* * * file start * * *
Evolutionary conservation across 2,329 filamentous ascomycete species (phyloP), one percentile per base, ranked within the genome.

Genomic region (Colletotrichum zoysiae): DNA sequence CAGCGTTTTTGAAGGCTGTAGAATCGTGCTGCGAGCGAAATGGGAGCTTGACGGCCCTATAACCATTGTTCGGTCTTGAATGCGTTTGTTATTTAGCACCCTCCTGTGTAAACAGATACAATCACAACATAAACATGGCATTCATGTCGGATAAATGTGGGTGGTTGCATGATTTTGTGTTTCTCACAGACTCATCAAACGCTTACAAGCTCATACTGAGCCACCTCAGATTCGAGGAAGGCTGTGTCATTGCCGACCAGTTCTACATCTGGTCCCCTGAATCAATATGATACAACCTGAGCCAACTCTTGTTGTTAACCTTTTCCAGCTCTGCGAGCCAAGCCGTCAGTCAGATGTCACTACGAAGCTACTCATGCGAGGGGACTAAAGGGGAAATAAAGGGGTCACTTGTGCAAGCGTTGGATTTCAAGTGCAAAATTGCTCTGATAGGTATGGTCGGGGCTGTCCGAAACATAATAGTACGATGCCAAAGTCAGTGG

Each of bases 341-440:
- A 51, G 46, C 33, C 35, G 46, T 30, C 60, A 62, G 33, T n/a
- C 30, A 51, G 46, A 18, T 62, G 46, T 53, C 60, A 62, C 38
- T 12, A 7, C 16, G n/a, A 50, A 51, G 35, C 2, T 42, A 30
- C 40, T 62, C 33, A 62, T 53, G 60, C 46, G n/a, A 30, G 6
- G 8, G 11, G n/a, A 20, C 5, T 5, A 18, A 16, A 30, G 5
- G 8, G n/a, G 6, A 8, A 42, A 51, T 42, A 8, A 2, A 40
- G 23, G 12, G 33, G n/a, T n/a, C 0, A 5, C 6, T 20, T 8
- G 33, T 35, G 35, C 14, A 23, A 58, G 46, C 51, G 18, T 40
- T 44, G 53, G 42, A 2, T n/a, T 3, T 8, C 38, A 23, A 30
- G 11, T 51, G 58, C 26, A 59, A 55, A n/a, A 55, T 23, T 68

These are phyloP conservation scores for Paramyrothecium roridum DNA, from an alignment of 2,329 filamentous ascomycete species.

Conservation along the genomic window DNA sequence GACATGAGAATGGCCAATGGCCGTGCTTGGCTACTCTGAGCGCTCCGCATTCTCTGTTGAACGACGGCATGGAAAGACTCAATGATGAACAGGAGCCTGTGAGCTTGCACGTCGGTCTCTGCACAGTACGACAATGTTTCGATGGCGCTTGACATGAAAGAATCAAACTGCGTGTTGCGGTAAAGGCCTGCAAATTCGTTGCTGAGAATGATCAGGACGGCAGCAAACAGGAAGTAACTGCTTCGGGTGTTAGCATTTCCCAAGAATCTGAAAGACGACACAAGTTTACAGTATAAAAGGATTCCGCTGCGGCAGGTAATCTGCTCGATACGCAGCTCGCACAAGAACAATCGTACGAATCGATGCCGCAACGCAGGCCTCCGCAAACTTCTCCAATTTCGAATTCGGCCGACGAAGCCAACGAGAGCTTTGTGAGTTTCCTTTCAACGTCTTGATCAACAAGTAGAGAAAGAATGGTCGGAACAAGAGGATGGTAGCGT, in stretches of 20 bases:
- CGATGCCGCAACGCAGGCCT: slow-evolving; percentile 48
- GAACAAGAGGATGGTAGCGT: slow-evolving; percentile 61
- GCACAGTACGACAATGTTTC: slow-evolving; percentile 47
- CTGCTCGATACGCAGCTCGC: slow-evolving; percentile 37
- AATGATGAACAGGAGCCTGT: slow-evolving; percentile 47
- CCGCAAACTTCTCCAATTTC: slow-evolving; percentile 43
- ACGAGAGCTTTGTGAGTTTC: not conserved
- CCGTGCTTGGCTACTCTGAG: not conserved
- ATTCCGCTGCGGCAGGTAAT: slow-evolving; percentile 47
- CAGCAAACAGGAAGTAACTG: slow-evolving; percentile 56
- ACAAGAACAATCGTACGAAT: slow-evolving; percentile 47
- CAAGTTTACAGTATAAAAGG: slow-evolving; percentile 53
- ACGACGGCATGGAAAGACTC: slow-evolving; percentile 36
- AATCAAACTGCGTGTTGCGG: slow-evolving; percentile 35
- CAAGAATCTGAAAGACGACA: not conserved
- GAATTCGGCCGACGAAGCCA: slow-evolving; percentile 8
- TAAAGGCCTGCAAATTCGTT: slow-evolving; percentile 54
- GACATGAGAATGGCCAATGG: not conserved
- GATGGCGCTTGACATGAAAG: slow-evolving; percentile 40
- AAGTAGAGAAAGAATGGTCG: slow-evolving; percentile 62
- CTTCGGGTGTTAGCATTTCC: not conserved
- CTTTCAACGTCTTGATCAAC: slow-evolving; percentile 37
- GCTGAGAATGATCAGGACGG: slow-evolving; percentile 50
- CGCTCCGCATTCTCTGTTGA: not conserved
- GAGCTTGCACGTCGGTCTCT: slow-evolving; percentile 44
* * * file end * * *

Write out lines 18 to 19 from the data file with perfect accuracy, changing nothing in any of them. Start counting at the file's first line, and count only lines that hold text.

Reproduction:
- GCACAGTACGACAATGTTTC: slow-evolving; percentile 47
- CTGCTCGATACGCAGCTCGC: slow-evolving; percentile 37